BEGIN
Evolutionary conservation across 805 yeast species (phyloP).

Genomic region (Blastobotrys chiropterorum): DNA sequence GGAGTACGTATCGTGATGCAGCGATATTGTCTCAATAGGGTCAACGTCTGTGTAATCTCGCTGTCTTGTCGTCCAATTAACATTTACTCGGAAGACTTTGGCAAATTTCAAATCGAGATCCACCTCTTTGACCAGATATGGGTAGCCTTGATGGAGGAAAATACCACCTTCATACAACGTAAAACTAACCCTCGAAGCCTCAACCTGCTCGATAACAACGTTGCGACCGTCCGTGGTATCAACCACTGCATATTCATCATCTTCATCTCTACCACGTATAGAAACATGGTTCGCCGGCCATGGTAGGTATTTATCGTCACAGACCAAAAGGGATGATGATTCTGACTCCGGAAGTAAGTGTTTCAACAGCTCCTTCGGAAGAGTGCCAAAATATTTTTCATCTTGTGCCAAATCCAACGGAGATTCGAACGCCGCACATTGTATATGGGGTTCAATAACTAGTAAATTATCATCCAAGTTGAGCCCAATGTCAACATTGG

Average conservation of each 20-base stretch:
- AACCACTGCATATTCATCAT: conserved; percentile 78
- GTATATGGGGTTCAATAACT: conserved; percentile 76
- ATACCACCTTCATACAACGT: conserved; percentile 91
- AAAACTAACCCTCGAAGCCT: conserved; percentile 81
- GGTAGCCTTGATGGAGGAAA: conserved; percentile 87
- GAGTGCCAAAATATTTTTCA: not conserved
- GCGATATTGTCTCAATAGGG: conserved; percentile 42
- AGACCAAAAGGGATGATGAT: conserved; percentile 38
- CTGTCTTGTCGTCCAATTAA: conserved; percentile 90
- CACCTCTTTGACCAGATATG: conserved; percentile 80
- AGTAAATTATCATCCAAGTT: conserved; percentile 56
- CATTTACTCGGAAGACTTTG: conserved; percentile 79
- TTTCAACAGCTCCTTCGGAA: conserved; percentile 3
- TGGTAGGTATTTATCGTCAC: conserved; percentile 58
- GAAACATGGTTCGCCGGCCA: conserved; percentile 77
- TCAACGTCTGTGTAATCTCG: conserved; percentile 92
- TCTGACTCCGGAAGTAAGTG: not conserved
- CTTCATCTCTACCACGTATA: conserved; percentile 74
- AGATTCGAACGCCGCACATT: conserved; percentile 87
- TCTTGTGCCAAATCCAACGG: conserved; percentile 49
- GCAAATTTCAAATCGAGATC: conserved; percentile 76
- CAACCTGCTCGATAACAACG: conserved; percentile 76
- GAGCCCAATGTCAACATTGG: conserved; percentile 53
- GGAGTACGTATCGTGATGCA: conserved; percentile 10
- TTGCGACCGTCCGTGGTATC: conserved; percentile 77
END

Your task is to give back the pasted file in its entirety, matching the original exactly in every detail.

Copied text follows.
Evolutionary conservation across 805 yeast species (phyloP).

Genomic region (Blastobotrys chiropterorum): DNA sequence GGAGTACGTATCGTGATGCAGCGATATTGTCTCAATAGGGTCAACGTCTGTGTAATCTCGCTGTCTTGTCGTCCAATTAACATTTACTCGGAAGACTTTGGCAAATTTCAAATCGAGATCCACCTCTTTGACCAGATATGGGTAGCCTTGATGGAGGAAAATACCACCTTCATACAACGTAAAACTAACCCTCGAAGCCTCAACCTGCTCGATAACAACGTTGCGACCGTCCGTGGTATCAACCACTGCATATTCATCATCTTCATCTCTACCACGTATAGAAACATGGTTCGCCGGCCATGGTAGGTATTTATCGTCACAGACCAAAAGGGATGATGATTCTGACTCCGGAAGTAAGTGTTTCAACAGCTCCTTCGGAAGAGTGCCAAAATATTTTTCATCTTGTGCCAAATCCAACGGAGATTCGAACGCCGCACATTGTATATGGGGTTCAATAACTAGTAAATTATCATCCAAGTTGAGCCCAATGTCAACATTGG

Average conservation of each 20-base stretch:
- AACCACTGCATATTCATCAT: conserved; percentile 78
- GTATATGGGGTTCAATAACT: conserved; percentile 76
- ATACCACCTTCATACAACGT: conserved; percentile 91
- AAAACTAACCCTCGAAGCCT: conserved; percentile 81
- GGTAGCCTTGATGGAGGAAA: conserved; percentile 87
- GAGTGCCAAAATATTTTTCA: not conserved
- GCGATATTGTCTCAATAGGG: conserved; percentile 42
- AGACCAAAAGGGATGATGAT: conserved; percentile 38
- CTGTCTTGTCGTCCAATTAA: conserved; percentile 90
- CACCTCTTTGACCAGATATG: conserved; percentile 80
- AGTAAATTATCATCCAAGTT: conserved; percentile 56
- CATTTACTCGGAAGACTTTG: conserved; percentile 79
- TTTCAACAGCTCCTTCGGAA: conserved; percentile 3
- TGGTAGGTATTTATCGTCAC: conserved; percentile 58
- GAAACATGGTTCGCCGGCCA: conserved; percentile 77
- TCAACGTCTGTGTAATCTCG: conserved; percentile 92
- TCTGACTCCGGAAGTAAGTG: not conserved
- CTTCATCTCTACCACGTATA: conserved; percentile 74
- AGATTCGAACGCCGCACATT: conserved; percentile 87
- TCTTGTGCCAAATCCAACGG: conserved; percentile 49
- GCAAATTTCAAATCGAGATC: conserved; percentile 76
- CAACCTGCTCGATAACAACG: conserved; percentile 76
- GAGCCCAATGTCAACATTGG: conserved; percentile 53
- GGAGTACGTATCGTGATGCA: conserved; percentile 10
- TTGCGACCGTCCGTGGTATC: conserved; percentile 77